What is forgiveness? Often, we talk about forgiveness as the absolution of a wrong someone else has done. And yet, forgiveness is really more about us — it is letting go of anger or resentment you feel towards someone whom you perceive has wronged you in some way. If you are holding on to resentment, does that harm the other person? Not really — but it can cause real emotional and even physiological damage to yourself.
Holding a grudge is living in the past — wishing that the past were different. The past is the past; it cannot change. Being in a swirl of emotion about the past doesn’t help move us forward; instead, it makes us a prisoner of the past, “stuck” at that point in time. Forgiveness doesn’t mean that what happened to you in the past is OK — it simply means that you acknowledge it, recognize that it is in the past, and choose to release your resentment about it so that you can move beyond. Forgiveness moves you from the role of victim (from having something “done to” you) to sovereign; when you forgive, you claim your power.
This week’s Challenge: This week, I will identify instances where I wish the past could be different, and then release that wish — so that I can focus fully on the present.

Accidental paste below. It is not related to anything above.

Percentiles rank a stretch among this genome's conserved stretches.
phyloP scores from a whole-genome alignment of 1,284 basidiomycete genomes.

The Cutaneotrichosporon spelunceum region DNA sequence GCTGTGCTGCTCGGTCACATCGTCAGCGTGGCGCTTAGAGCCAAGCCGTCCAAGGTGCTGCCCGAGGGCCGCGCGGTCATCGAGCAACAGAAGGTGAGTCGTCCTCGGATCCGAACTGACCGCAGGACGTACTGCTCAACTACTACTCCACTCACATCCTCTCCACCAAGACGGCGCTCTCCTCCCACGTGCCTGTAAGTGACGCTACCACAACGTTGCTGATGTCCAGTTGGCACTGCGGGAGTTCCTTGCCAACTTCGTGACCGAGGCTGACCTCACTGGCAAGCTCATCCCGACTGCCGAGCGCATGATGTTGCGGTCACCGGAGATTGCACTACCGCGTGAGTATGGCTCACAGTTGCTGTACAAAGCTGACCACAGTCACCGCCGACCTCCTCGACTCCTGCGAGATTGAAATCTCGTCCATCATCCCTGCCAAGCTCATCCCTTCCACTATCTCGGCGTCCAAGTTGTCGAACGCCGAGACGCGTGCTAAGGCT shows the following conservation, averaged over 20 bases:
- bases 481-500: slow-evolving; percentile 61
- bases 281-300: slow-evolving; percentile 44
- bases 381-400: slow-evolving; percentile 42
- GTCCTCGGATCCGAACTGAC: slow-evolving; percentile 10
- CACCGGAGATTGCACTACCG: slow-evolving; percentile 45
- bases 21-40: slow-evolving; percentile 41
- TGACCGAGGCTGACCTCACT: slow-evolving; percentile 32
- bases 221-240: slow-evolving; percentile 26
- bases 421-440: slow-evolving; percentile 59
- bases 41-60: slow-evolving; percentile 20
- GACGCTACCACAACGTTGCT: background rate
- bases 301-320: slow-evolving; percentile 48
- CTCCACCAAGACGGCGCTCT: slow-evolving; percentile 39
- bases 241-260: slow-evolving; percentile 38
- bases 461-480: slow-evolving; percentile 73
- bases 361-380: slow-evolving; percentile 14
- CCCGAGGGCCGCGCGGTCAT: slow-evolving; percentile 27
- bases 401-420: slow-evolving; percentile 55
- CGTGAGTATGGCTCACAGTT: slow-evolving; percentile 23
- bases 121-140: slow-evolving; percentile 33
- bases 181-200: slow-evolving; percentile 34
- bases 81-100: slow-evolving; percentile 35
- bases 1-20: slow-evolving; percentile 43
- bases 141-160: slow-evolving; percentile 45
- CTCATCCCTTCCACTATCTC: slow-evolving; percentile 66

Avoiding being Excusing (overuse): Forgiving means acknowledging the actions of someone else, and then letting go of any resentment you feel around that. If you overuse this character trait, though, then you skip right past the acknowledgement and minimize the behaviors you perceive as hurtful. If you start to do this, you’re not really forgiving at all — you are just avoiding facing the circumstances. While forgiving releases you from the power a past incident carries over you, excusing can amplify that same power because you are rationalizing — which may even invite more instances of similar events in the future.
Commendable Trait: Forgiving
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